Egyptian archaeologists have announced the discovery of a tomb dating back some 3,500 years to the dawn of ancient Egypt's New Kingdom, during a period called the 18th Dynasty.
The famous era, which produced the pharaoh Tutankhamun and queen Nefertiti, also witnessed the life and death of this tomb's principal inhabitant, a nobleman called Amenemhat, who spent his days as a jeweller and goldsmith.
Amenemhat lived sometime between 1567 BC to 1320 BC, and his newly discovered resting place was found in the necropolis of Dra' Abu el-Naga' – near the Valley of the Kings, where pharaohs during the New Kingdom built their crypts.
While living, Amenemhat worked in the city of Luxor – 500km (310 miles) south of Cairo, 7km (5 miles) from the Valley of the Kings – crafting golden finery for ruling elites including the royal family.
His own tomb, located nearby on the west bank of the river Nile, may not have been fit for the Valley of the Kings, but the necropolis he was buried in was nonetheless reserved for people of high standing, including noblemen and government officials.
But while researchers say there's no question this is Amenemhat's tomb – evidenced by a large sculpture of the goldsmith and his wife in a recess in the crypt, seated next to a smaller statue of their son – his own remains have not yet been positively identified within it.
So far, archaeologists have found two burial chambers in the crypt, which contain mummies, sarcophagi, wooden funerary masks and statues, and pottery.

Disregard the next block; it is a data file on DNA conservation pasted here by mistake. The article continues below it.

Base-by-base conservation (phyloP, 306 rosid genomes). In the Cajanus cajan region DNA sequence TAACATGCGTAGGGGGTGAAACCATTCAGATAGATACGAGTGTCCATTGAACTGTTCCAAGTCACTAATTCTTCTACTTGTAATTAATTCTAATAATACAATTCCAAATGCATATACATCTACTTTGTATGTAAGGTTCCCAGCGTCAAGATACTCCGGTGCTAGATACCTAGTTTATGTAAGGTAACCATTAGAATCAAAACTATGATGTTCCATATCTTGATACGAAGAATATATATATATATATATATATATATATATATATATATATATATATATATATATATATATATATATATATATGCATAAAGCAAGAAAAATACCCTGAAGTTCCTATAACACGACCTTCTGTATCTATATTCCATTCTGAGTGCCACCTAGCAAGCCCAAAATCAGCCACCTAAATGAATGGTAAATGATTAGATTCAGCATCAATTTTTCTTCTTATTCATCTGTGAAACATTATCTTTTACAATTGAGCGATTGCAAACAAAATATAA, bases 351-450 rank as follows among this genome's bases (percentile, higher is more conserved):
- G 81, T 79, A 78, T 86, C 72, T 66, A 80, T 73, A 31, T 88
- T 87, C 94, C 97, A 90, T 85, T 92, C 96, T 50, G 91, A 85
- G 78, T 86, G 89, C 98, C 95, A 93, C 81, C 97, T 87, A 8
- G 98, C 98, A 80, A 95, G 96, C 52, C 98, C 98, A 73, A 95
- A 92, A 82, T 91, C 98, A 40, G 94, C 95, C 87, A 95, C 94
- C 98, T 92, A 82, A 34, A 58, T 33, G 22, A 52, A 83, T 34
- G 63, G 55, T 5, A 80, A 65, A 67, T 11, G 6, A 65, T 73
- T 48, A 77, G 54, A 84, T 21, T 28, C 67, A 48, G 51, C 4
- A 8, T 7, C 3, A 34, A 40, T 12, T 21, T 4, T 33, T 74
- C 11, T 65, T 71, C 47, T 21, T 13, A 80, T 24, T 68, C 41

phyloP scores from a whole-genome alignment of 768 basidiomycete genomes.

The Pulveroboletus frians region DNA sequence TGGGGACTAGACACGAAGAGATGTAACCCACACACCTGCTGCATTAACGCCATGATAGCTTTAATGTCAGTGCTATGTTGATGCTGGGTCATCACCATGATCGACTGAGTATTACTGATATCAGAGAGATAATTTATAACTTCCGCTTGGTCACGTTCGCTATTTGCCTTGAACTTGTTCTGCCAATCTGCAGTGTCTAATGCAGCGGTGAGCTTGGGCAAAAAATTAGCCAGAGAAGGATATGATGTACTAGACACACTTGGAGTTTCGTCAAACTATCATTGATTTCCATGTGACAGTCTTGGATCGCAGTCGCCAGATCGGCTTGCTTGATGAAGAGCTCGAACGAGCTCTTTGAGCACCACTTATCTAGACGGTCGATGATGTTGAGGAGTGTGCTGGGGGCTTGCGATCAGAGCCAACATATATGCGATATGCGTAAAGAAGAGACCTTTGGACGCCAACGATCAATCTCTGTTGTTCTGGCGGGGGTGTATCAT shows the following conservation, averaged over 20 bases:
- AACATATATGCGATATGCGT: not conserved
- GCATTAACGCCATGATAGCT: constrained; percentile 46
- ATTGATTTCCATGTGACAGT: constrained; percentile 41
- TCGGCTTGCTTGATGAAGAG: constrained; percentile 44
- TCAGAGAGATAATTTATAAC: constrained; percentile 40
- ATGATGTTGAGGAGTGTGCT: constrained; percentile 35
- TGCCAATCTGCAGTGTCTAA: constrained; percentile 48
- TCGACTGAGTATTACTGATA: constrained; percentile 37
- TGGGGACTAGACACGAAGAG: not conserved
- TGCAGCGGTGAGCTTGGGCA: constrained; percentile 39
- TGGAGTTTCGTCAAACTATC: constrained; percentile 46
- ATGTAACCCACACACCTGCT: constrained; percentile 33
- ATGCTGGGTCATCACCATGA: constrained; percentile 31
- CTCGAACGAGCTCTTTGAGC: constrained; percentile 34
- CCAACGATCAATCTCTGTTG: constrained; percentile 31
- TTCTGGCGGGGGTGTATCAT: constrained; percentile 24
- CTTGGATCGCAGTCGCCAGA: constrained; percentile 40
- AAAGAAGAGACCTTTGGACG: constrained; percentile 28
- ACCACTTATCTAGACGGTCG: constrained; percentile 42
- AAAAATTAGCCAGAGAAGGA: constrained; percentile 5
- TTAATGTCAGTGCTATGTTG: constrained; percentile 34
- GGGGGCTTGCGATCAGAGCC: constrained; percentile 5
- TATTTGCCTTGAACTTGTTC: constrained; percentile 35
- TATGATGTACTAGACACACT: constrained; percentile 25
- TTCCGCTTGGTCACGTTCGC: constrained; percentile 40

In one of the chambers lie the remains of three mummies with their skulls exposed, but as for whether these are Amenemhat's family members isn't clear.
That might be because while this is the first time in recent history the tomb has been discovered, it's not the sole instance of the resting place being disturbed.
"We are not sure if these mummies belong to Amenemhat and his family," lead archaeologist Mostafa Waziri explained to The New York Times.
"Others have clearly reused this tomb and poked around in ancient times. That's probably why their heads are uncovered."
It's thought the tomb was reused later, during the beginning of the Third Intermediate Period (1070 BC to 664 BC), which is when other mummies from the 21st and 22nd dynasties were buried within the crypt.
While the research is ongoing, the team says one of the mummies – that of an approximately 50-year-old woman, found beside the remains of her two children – shows initial signs of having died from diseases, including a bacterial disease that affected her bones.
Researchers think continued investigations will turn up a lot more discoveries at the site. Fifty grave identifiers called funerary cones have so far been discovered near the tomb, but at present, 40 belong to four other officials whose bodies have not yet been discovered.
"This is a good sign," Waziri told media at the announcement of the findings.
"It means if we keep digging in this area we're going to find four more tombs."
Not only will such discoveries help to boost Egypt's lagging tourism sector, but they could help provide more vital clues about the people who lived in this fascinating period of ancient human history.
The team is teasing that they may have more exciting news to announce next month.
As for what that will be, nobody's entirely sure, but according to former Egyptian minister of antiquities, Zahi Hawass, we've only scratched the top of the surface so far.
"Modern Egypt is built on top of ancient Egypt," he told The Guardian.
"Until now we've only found 30 percent of the Egyptian monuments; 70 percent is still buried."